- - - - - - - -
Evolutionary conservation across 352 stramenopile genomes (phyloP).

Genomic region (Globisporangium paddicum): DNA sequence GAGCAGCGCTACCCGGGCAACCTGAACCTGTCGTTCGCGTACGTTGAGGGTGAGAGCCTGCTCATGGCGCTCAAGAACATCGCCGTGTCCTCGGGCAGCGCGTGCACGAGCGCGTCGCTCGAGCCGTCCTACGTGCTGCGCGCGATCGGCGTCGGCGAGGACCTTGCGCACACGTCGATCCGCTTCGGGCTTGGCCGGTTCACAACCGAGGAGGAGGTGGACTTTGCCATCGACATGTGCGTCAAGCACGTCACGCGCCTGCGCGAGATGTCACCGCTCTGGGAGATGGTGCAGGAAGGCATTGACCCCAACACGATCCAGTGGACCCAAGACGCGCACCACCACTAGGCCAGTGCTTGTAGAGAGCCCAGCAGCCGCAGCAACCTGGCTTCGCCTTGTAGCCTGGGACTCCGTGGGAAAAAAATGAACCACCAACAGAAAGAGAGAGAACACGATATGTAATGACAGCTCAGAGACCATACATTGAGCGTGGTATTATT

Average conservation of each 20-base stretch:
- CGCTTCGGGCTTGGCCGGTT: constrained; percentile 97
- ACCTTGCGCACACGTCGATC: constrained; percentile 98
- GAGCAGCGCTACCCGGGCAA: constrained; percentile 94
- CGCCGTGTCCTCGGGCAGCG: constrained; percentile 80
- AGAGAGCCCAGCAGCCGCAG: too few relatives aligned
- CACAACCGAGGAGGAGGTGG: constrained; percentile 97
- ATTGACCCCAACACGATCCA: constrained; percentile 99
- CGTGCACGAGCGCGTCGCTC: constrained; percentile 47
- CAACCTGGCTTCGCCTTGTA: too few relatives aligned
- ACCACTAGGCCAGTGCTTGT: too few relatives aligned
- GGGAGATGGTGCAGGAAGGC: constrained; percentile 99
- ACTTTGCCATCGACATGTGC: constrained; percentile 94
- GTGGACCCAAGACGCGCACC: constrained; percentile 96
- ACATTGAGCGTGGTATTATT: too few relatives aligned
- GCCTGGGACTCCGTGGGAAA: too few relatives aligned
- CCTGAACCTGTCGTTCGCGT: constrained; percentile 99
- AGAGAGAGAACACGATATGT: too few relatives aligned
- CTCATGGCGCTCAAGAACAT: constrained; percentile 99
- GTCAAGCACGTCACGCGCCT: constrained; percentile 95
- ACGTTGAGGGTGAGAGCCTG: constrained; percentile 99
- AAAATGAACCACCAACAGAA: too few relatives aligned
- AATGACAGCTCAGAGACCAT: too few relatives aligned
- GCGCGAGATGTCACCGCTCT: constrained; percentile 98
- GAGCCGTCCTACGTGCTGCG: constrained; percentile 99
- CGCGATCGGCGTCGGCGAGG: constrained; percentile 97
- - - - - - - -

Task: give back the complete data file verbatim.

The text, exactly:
Evolutionary conservation across 352 stramenopile genomes (phyloP).

Genomic region (Globisporangium paddicum): DNA sequence GAGCAGCGCTACCCGGGCAACCTGAACCTGTCGTTCGCGTACGTTGAGGGTGAGAGCCTGCTCATGGCGCTCAAGAACATCGCCGTGTCCTCGGGCAGCGCGTGCACGAGCGCGTCGCTCGAGCCGTCCTACGTGCTGCGCGCGATCGGCGTCGGCGAGGACCTTGCGCACACGTCGATCCGCTTCGGGCTTGGCCGGTTCACAACCGAGGAGGAGGTGGACTTTGCCATCGACATGTGCGTCAAGCACGTCACGCGCCTGCGCGAGATGTCACCGCTCTGGGAGATGGTGCAGGAAGGCATTGACCCCAACACGATCCAGTGGACCCAAGACGCGCACCACCACTAGGCCAGTGCTTGTAGAGAGCCCAGCAGCCGCAGCAACCTGGCTTCGCCTTGTAGCCTGGGACTCCGTGGGAAAAAAATGAACCACCAACAGAAAGAGAGAGAACACGATATGTAATGACAGCTCAGAGACCATACATTGAGCGTGGTATTATT

Average conservation of each 20-base stretch:
- CGCTTCGGGCTTGGCCGGTT: constrained; percentile 97
- ACCTTGCGCACACGTCGATC: constrained; percentile 98
- GAGCAGCGCTACCCGGGCAA: constrained; percentile 94
- CGCCGTGTCCTCGGGCAGCG: constrained; percentile 80
- AGAGAGCCCAGCAGCCGCAG: too few relatives aligned
- CACAACCGAGGAGGAGGTGG: constrained; percentile 97
- ATTGACCCCAACACGATCCA: constrained; percentile 99
- CGTGCACGAGCGCGTCGCTC: constrained; percentile 47
- CAACCTGGCTTCGCCTTGTA: too few relatives aligned
- ACCACTAGGCCAGTGCTTGT: too few relatives aligned
- GGGAGATGGTGCAGGAAGGC: constrained; percentile 99
- ACTTTGCCATCGACATGTGC: constrained; percentile 94
- GTGGACCCAAGACGCGCACC: constrained; percentile 96
- ACATTGAGCGTGGTATTATT: too few relatives aligned
- GCCTGGGACTCCGTGGGAAA: too few relatives aligned
- CCTGAACCTGTCGTTCGCGT: constrained; percentile 99
- AGAGAGAGAACACGATATGT: too few relatives aligned
- CTCATGGCGCTCAAGAACAT: constrained; percentile 99
- GTCAAGCACGTCACGCGCCT: constrained; percentile 95
- ACGTTGAGGGTGAGAGCCTG: constrained; percentile 99
- AAAATGAACCACCAACAGAA: too few relatives aligned
- AATGACAGCTCAGAGACCAT: too few relatives aligned
- GCGCGAGATGTCACCGCTCT: constrained; percentile 98
- GAGCCGTCCTACGTGCTGCG: constrained; percentile 99
- CGCGATCGGCGTCGGCGAGG: constrained; percentile 97